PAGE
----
Overview: Life Cycle of a Fund

A fund's life begins when monies are received by Stanford and the use of this money needs to be tracked; it ends when the monies are fully spent and all obligations have been met. In the case of some funds, such as endowments, the principal is required to be invested in perpetuity so the fund never ends. The life cycle of a fund consists of these and several other stages that are dependent on the type of money involved.

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Understanding the Type of Money and Restrictions

Understanding the type of money you have and its restrictions is the first step in managing the fund. Answering these questions will help you achieve this first step:

  • Who is the money from?
  • What can the money be spent on? What are the restrictions on the money?
  • Is it one time money or ongoing?
  • Is there an agreement or other document associated with the money? If so, what are the terms of the agreement or documents?
  • What type of reporting is required?

Once you identify the characteristics of the type of money involved, you can determine the type of fund required for managing and tracking purposes:

  • Sponsored project
  • Capital
  • Service Center
  • Other Fund Types, such as
    • Designated
    • Endowment (Gift)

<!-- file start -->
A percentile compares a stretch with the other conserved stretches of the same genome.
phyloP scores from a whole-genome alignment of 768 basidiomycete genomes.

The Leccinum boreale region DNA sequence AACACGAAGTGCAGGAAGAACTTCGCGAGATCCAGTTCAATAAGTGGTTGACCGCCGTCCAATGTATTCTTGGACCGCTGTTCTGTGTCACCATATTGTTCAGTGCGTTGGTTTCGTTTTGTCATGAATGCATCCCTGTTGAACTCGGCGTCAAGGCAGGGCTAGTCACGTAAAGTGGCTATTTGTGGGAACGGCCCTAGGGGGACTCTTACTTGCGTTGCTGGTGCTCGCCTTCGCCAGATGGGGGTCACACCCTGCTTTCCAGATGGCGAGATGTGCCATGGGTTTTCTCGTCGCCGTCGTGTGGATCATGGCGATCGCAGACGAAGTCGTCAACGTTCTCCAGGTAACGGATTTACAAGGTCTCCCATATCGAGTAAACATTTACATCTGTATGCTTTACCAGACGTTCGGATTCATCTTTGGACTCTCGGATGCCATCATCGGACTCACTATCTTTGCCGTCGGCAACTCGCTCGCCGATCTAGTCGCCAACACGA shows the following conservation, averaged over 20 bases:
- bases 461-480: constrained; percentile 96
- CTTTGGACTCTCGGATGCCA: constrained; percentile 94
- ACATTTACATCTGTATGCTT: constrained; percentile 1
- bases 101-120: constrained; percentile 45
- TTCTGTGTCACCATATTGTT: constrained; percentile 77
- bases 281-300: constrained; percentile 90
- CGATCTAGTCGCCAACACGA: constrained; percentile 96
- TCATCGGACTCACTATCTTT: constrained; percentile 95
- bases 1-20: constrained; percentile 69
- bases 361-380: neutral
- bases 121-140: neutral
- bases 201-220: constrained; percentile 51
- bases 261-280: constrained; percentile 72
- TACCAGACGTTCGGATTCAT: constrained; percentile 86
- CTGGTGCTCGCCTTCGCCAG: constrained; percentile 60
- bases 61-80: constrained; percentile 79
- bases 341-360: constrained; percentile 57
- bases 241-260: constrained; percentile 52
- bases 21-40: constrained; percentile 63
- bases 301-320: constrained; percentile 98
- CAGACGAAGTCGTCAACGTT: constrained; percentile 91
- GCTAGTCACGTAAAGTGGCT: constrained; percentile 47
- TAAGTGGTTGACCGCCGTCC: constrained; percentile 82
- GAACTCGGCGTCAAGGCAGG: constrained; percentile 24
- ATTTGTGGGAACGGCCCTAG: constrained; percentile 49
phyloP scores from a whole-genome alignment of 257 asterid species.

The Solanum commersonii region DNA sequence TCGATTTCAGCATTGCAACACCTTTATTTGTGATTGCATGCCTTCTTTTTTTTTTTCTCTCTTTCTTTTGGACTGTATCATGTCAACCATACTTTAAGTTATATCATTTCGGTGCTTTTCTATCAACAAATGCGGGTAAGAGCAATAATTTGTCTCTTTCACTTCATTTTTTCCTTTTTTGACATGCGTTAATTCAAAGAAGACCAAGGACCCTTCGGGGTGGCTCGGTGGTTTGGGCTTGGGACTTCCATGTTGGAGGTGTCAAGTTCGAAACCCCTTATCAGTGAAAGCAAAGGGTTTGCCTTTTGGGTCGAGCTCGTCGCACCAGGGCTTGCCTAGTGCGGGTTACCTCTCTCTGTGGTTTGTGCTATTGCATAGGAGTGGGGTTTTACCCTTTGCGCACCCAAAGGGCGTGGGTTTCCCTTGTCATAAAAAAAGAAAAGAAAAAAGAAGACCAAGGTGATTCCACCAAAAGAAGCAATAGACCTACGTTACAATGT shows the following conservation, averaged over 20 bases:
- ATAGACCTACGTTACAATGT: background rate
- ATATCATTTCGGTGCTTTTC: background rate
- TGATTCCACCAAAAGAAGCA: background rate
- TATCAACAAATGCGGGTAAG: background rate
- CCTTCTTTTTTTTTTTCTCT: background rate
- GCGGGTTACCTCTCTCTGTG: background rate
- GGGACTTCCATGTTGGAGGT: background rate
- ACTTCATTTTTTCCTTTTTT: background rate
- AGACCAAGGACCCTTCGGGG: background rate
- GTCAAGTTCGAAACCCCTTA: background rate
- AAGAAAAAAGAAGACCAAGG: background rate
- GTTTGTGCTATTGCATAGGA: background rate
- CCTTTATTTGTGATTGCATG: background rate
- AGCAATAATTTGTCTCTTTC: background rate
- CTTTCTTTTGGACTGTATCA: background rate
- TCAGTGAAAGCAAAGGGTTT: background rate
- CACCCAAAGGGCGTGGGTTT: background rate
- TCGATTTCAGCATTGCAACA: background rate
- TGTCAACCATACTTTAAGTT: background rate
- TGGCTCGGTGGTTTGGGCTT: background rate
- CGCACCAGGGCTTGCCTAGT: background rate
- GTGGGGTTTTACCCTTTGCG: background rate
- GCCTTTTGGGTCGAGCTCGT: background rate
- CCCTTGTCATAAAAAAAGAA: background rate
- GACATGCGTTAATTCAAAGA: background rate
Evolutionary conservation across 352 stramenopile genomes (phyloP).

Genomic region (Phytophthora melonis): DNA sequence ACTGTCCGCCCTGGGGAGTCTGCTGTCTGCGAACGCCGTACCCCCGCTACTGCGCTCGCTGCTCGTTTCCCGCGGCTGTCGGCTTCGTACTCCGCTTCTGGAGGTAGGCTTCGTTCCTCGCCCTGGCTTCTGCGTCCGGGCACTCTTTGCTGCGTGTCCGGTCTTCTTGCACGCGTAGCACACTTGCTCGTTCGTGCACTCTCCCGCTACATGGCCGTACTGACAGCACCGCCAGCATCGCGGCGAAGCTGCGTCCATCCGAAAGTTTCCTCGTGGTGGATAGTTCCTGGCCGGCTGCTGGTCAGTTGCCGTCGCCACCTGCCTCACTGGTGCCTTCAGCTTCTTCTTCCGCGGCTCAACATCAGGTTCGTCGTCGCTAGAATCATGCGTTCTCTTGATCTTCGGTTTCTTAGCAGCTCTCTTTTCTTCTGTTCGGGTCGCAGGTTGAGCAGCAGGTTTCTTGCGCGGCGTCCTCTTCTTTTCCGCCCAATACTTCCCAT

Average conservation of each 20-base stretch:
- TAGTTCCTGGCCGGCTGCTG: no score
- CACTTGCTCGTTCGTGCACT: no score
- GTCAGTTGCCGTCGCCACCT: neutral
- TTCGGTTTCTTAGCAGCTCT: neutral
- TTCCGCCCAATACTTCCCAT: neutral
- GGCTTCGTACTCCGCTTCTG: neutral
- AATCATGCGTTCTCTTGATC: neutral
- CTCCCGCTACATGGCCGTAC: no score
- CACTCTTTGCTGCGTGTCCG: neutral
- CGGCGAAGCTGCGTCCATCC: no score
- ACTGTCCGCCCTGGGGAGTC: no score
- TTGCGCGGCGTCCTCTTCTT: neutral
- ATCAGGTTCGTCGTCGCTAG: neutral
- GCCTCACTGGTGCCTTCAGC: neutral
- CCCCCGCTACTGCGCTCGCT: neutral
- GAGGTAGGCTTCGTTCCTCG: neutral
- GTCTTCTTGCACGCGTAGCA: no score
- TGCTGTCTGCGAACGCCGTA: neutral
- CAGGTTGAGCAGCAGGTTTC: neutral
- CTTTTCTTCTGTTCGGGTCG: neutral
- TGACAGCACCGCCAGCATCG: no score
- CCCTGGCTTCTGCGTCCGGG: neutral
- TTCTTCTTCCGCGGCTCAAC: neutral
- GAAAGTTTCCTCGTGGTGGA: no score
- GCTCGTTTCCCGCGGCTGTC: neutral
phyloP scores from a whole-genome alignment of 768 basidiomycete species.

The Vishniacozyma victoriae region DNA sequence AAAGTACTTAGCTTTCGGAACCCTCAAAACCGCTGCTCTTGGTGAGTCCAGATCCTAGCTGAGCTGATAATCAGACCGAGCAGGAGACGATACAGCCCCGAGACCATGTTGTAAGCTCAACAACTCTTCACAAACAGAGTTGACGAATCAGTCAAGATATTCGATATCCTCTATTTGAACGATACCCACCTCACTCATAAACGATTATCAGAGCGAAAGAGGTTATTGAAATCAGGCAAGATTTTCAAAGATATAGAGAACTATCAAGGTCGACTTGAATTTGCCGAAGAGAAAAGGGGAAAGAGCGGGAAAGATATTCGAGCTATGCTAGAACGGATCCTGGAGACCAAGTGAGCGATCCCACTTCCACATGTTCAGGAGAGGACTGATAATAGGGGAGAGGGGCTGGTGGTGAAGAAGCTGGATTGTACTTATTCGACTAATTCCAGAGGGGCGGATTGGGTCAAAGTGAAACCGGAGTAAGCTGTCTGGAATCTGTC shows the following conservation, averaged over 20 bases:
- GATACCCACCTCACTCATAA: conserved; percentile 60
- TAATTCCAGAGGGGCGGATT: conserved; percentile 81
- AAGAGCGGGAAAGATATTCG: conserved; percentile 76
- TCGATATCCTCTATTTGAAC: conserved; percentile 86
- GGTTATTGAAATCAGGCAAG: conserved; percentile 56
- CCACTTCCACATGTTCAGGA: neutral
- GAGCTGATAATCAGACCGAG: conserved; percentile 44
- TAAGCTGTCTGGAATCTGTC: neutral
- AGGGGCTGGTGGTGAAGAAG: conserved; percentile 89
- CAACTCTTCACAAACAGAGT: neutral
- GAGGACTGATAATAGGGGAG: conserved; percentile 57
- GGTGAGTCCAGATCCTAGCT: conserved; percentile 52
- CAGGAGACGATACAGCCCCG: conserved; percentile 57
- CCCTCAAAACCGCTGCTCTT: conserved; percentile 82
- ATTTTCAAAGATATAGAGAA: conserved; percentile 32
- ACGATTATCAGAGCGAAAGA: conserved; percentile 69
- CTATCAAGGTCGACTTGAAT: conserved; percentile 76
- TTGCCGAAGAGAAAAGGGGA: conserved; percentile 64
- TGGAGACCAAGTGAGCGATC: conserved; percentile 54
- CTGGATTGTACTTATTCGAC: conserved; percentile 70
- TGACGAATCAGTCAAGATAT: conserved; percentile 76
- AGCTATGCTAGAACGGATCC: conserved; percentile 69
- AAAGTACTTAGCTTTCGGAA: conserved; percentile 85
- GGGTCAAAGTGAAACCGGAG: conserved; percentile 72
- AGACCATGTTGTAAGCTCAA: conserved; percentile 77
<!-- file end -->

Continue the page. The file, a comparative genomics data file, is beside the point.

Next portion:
• Expendable (Gift)
    • Operating Budget

Resources that provide guidance on the different types of funds include:

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Setting Up the Fund(s) and Associated Projects and Tasks

Once the type of fund is determined, a new PTA account can be requested. PTA accounts include project, task, and award information.

For help setting up a fund, see Overview: PTA Request Process and How To: Request New PTA.

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Managing the Inflows

Inflows of money to a fund may take the form of receipts or transfers in from various sources. A key component to managing these inflows is ensuring that all of the appropriate inflows are received and properly recorded.

Receipts

Receipts are recorded in the Oracle Financials system via the iJournals module. Receipts may include: